Research home

Dan Cojoc

Optical manipulation and imaging

Dan CojocSenior Scientist at IOM-CNR

Dan Cojoc is a senior scientist at the National Research Council of Italy (CNR), Institute of Materials (IOM) in Trieste, Italy. Since 2008, DC is the coordinator of the Optical Manipulation (OM) Lab, of which aim is to develop advanced optical techniques and instrumentation for applications in bio-nanotechnology, biophysics and biomedicine.

Expertise: optical manipulation of biological particles, functionalized nanoparticles and living cells using optical tweezers and laser microsurgery; fluorescence microscopy (live cell imaging, TIRF, FRET, nanoscopy); live cell quantitative phase microscopy; fluorescence microscopy (live cell imaging, TIRF, FRET, nanoscopy); photonic force microscopy; microRaman spectroscopy; Fourier optics and diffractive optical elements; phase contrast X-ray microscopy; microfabrication.

Scientific interests: cell signaling, cell mechanics, neurobiology, cancer cell biology.

DC has published more than 100 papers in international peer-reviewed journals and conference proceedings, 10 books/chapter as author/editor, and holds 2 international patents. DC’s OM-Lab web page:


Research Lines

In collaboration with SISSA

Focal stimulation and cell signaling in neurons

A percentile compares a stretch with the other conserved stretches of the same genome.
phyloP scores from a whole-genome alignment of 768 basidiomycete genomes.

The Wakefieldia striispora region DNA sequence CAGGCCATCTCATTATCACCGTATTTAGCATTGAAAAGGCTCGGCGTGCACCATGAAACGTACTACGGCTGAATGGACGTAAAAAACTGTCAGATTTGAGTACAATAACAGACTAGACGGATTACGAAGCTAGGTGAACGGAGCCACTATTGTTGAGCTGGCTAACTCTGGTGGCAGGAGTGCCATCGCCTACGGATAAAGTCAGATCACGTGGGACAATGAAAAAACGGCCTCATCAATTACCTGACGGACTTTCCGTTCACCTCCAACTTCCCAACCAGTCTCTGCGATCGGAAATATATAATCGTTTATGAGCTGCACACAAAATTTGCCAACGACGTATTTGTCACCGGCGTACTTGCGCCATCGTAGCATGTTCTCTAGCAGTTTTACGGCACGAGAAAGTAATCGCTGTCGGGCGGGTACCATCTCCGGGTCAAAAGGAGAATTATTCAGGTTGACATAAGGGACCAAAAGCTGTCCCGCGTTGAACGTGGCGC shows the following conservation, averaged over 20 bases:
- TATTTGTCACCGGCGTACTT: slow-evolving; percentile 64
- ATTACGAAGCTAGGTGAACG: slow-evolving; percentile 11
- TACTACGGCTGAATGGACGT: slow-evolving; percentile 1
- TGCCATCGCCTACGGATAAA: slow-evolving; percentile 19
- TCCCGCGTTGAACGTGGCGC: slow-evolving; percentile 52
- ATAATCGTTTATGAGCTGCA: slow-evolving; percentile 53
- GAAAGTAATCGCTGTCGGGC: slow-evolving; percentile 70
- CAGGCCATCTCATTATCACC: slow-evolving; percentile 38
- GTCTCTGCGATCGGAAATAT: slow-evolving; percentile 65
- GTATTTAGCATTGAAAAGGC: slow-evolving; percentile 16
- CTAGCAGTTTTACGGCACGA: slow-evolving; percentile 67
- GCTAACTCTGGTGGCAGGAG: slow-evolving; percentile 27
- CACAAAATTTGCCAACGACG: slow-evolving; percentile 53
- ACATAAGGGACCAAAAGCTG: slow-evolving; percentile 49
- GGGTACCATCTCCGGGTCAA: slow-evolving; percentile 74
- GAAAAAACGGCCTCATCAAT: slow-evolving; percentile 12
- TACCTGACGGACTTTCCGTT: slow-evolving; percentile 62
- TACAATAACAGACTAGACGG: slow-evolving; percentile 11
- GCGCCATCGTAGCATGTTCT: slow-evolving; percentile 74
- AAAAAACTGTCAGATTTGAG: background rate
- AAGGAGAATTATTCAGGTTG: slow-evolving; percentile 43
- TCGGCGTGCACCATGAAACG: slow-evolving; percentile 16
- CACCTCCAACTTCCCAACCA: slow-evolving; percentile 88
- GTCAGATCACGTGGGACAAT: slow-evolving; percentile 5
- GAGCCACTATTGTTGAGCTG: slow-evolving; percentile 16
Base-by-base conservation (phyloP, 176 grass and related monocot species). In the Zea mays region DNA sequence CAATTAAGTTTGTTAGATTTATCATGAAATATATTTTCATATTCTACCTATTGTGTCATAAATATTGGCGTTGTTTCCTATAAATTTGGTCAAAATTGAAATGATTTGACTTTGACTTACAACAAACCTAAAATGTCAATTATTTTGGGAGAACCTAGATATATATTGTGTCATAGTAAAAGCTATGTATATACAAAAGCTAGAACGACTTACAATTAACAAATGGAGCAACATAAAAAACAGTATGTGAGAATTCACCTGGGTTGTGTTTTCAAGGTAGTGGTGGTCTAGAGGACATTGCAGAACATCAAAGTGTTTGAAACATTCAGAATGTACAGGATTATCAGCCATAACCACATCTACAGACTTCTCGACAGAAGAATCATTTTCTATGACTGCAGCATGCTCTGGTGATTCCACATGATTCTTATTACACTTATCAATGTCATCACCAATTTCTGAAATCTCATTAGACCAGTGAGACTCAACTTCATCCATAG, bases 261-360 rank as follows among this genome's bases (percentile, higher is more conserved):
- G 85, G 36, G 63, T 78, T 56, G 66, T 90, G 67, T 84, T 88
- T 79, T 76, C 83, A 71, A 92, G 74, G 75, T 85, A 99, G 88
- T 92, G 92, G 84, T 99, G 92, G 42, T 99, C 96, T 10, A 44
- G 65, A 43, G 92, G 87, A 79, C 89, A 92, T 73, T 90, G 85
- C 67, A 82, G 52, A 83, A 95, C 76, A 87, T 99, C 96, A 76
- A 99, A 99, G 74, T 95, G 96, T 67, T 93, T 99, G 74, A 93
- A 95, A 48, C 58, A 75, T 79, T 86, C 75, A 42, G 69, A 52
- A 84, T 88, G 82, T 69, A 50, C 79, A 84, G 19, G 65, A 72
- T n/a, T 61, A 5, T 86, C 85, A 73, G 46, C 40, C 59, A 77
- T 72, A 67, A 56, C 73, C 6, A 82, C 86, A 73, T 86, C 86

It is known that cells in general, and neurons in particular, communicate releasing signaling biomolecules which are intercepted and interpreted by nearby cells. Guidance cues (Ephrin, Netrin, Sempahorin, Slit) is just an example for neurons, but there are many other cellular structures that can be released by cells, as for instance the extracellular vesicles (EV). EV are membrane structures carrying proteins, lipids, and nucleic acids, which are transferred between cells by different mechanisms, such as endocytosis, macropinocytosis, or fusion. On the other hand it is also known that the effect induced by a signaling molecule depends of which cell compartment is reached and of the receptors present on the membrane. Still another important characteristic of cell signaling is the spatial-temporal gradient of the molecules which cannot be implemented by bath administration of molecules, as it is the case of almost all the lab experiments studying such signaling molecules. Our goal is to create experimental likely physiological conditions by means of optical manipulation. We developed an approach in which the molecules loaded into vectors (functionalized beads or nanoparticles, liposomes) or EVs are precisely positioned with respect to the cell by using optical tweezers. In the case of liposomes we use a pulse laser o brake the membrane of the liposome and release the molecules. Focal stimulation by locally releasing active molecules is followed by time lapse phase contrast microscopy to monitor the effect induced to the cell, and fluorescence calcium imaging. This technique allows a quantitative evaluation of the number of molecules reaching the cell, and understand how many molecules are necessary to induce a certain effect. Recently we implemented also time lapse FRET microscopy which allows to monitor the activation of small RhoGTPases as RhoA and CDC42 (Iseppon F. et al, Frontiers Cell Neuroscience 2015). In the future we are interested in developing new vectors allowing a flexible control of the spatial-temporal gradient, and new imaging techniques to monitor different mediators of the signaling pathway playing a role in the cytoskeleton organization.

Mechanotrasduction in neurons